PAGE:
The last time Maryland set out to make its tax system fairer, it created the "piggyback" tax -- the local income tax of up to 2.5 percent.
This time around, tax reformers point to the piggyback tax as one of their biggest problems.
While the tax was part of a 1967 plan intended to help equalize revenues among jurisdictions, critics say it now is the single greatest source of disparity in what local governments have to spend. It benefits high-income counties such as Montgomery, but it leaves Baltimore, with far more poor people and far fewer middle-income and upper-income residents, lagging behind.
In 1989, for example, the local income tax produced an average of $276 for every taxpayer in the state. By comparison, Baltimore was getting only $147.
When the piggyback tax was enacted in 1967, Baltimore got additional state grants designed to help equalize city revenues with those of other jurisdictions. The piggyback tax became the political trade-off for areas that got little or no benefit from those state grants.
On top of that, the piggyback tax also initially brought millions of dollars to the city, with its population of well over 900,000.
"We bought it hook, line and sinker. But it was a very shortsighted thing," said Sen. Julian L. Lapides, D-Baltimore, who was then a member of the House of Delegates.
The swelling of the suburbs -- and the dramatic population loss in Baltimore -- during the next two decades changed everything."At the time, we knew a county like Montgomery would realize more from piggyback," said former Gov. Harry R.Hughes, who as an Eastern Shore senator spearheaded the tax reform.
"But I don't think anyone could foresee the real estate boom and growth in Charles, Howard or Montgomery, for instance. I don't think anyone anticipated the disparity would be what it is."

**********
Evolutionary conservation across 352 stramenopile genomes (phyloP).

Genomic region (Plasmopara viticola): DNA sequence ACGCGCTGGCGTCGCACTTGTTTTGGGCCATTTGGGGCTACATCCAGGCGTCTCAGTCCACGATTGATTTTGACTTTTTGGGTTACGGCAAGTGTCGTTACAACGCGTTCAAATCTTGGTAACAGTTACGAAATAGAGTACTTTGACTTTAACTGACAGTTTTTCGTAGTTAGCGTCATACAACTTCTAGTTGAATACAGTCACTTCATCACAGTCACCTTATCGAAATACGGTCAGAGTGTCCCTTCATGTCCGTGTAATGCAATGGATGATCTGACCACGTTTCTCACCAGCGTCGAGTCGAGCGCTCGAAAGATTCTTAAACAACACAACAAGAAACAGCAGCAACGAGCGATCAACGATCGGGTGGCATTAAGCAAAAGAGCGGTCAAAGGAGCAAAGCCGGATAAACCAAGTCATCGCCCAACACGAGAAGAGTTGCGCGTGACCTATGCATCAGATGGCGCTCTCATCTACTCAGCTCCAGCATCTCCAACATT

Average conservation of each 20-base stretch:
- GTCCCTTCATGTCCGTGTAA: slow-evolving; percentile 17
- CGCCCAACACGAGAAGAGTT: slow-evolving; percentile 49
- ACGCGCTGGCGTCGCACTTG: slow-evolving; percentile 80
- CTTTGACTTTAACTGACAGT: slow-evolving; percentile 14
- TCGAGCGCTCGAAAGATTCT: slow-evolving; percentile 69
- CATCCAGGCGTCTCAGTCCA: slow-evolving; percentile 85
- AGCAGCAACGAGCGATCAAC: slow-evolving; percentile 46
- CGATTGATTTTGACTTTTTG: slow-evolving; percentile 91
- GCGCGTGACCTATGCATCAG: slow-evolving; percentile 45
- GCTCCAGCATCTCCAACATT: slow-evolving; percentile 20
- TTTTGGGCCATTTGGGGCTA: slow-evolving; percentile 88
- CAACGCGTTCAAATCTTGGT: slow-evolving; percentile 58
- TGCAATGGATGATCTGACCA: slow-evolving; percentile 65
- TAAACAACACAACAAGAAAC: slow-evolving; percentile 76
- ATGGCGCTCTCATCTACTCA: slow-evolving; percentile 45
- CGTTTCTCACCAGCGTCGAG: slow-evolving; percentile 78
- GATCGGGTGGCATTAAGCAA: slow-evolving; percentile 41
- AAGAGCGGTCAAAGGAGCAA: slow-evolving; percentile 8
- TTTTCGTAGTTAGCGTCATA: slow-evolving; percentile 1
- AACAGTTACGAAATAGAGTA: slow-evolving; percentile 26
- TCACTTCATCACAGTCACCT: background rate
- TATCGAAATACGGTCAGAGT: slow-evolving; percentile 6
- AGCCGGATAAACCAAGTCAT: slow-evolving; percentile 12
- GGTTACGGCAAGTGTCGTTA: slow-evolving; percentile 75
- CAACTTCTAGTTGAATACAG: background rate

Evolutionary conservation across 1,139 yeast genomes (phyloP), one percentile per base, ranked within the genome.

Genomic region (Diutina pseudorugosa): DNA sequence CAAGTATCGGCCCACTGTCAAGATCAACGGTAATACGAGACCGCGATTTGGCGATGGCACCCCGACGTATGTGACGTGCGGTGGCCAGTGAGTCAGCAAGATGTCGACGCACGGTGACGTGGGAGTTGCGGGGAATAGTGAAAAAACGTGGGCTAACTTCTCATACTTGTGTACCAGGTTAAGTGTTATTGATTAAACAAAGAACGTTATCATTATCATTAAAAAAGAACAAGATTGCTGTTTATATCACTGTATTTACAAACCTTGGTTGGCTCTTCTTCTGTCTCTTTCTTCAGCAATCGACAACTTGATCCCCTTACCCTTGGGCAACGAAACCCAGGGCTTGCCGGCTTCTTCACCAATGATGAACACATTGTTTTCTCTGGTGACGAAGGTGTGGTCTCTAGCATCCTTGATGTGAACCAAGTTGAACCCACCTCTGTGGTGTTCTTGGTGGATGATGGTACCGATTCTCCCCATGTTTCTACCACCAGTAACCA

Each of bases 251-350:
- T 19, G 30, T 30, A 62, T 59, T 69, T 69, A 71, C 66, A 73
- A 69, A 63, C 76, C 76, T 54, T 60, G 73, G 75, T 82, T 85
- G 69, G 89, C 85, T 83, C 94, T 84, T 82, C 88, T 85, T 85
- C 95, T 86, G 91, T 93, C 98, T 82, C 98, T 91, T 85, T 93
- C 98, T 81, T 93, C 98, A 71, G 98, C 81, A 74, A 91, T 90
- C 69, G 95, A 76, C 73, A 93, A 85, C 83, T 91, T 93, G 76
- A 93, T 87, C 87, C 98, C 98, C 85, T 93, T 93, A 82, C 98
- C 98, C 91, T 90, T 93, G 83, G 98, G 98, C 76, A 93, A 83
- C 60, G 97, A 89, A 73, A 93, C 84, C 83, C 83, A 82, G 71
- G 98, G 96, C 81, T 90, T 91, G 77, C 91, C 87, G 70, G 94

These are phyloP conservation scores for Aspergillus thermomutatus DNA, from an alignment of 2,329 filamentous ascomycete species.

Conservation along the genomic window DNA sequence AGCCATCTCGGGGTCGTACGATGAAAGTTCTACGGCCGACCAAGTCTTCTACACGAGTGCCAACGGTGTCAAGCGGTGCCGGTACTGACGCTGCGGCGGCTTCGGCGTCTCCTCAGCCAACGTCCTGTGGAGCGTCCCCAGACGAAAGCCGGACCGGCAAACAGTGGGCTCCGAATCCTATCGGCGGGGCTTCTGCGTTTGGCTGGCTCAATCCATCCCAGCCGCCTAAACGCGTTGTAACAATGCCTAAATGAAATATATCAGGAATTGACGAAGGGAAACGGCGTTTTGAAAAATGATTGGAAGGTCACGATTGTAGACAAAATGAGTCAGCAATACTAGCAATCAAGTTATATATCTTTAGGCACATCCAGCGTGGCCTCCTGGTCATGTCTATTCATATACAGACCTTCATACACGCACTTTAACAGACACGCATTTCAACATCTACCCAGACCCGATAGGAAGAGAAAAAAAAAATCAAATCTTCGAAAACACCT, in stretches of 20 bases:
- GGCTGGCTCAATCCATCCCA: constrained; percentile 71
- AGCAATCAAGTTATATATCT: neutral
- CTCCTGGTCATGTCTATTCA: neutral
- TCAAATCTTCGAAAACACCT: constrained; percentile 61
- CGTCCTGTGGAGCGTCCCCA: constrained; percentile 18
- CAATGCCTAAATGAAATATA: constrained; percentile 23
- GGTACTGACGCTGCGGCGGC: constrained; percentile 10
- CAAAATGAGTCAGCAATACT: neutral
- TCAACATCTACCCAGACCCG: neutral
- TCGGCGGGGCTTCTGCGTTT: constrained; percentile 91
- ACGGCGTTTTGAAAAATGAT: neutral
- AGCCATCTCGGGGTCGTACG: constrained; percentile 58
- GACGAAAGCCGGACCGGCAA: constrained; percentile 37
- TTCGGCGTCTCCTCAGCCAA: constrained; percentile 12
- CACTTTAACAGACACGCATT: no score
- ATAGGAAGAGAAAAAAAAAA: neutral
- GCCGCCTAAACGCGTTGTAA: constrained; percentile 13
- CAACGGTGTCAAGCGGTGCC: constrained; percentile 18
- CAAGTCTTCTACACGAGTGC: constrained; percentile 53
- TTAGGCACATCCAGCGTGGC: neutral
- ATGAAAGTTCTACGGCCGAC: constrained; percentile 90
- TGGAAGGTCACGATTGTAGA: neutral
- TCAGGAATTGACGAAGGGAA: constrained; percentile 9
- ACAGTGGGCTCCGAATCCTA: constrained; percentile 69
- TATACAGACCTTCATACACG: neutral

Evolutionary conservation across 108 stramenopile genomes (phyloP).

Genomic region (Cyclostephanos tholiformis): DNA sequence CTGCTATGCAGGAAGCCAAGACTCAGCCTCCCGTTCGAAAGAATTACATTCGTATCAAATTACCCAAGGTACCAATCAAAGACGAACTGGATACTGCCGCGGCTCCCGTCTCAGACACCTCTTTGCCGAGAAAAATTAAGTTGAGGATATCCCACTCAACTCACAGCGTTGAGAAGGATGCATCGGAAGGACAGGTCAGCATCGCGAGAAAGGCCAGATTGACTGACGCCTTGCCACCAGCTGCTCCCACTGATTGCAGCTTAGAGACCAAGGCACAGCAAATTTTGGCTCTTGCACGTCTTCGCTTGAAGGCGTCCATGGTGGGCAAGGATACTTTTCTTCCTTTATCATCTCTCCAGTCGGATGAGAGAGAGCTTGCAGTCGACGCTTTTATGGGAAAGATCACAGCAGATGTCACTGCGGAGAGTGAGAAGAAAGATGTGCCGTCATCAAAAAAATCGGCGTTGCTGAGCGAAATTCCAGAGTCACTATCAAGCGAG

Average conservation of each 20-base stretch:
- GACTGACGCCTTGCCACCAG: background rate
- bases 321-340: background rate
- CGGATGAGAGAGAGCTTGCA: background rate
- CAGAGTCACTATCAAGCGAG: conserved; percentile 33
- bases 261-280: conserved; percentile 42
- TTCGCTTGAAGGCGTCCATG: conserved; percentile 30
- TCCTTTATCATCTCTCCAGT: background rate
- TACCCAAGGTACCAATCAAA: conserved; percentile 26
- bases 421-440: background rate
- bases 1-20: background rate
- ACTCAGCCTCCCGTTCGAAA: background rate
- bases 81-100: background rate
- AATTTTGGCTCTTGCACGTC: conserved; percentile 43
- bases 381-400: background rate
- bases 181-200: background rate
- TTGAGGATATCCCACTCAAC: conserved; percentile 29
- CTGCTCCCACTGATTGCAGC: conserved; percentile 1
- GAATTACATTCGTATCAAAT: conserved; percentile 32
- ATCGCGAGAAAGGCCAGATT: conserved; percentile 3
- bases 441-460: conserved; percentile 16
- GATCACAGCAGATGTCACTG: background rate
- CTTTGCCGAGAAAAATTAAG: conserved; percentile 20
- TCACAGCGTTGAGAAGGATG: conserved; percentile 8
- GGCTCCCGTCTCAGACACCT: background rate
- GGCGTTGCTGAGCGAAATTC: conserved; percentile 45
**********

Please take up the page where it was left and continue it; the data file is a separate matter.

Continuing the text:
The current reform panel -- the Maryland Commission on State Taxes and Tax Structure -- considered freezing the amount of piggyback revenues and redistributing any future increases more according to need, but it ultimately rejected the idea.
It would be "unrealistic, impractical and probably unfair," said R. Robert Linowes, the Montgomery County lawyer who heads the commission.
He didn't add that the notion might be politically impossible. Nothing is considered a more sacred source of money by legislators, whobelieve piggyback taxes belong to the counties in which they're raised.
As a compromise, the Linowes commission recommended holding the local income tax rate at 2.5 percent, even though the state rate would rise. Along with distributing the anticipated $100 million in new revenues to poorer areas, capping the piggyback could keep the disparity from getting worse.
But critics say capping the local rate, rather than allowing it to increase with the state's rate, would make the piggyback a regressive tax.
"This disparity argument on piggyback is totally insane," said Blair Lee IV, a Montgomery County developer. "Montgomery can't tax its own people just because it has a higher ability?"
But Mr. Linowes defends his proposal, saying it preserves a major source of revenue for the counties. He said a basic tenet of tax restructuring should be to reduce the difference in what jurisdictions have available to spend.
"If we don't do something like this, I don't know what the result will be," he said. "Some action has to be taken, not just for the welfare of a jurisdiction but for the welfare of the entire state."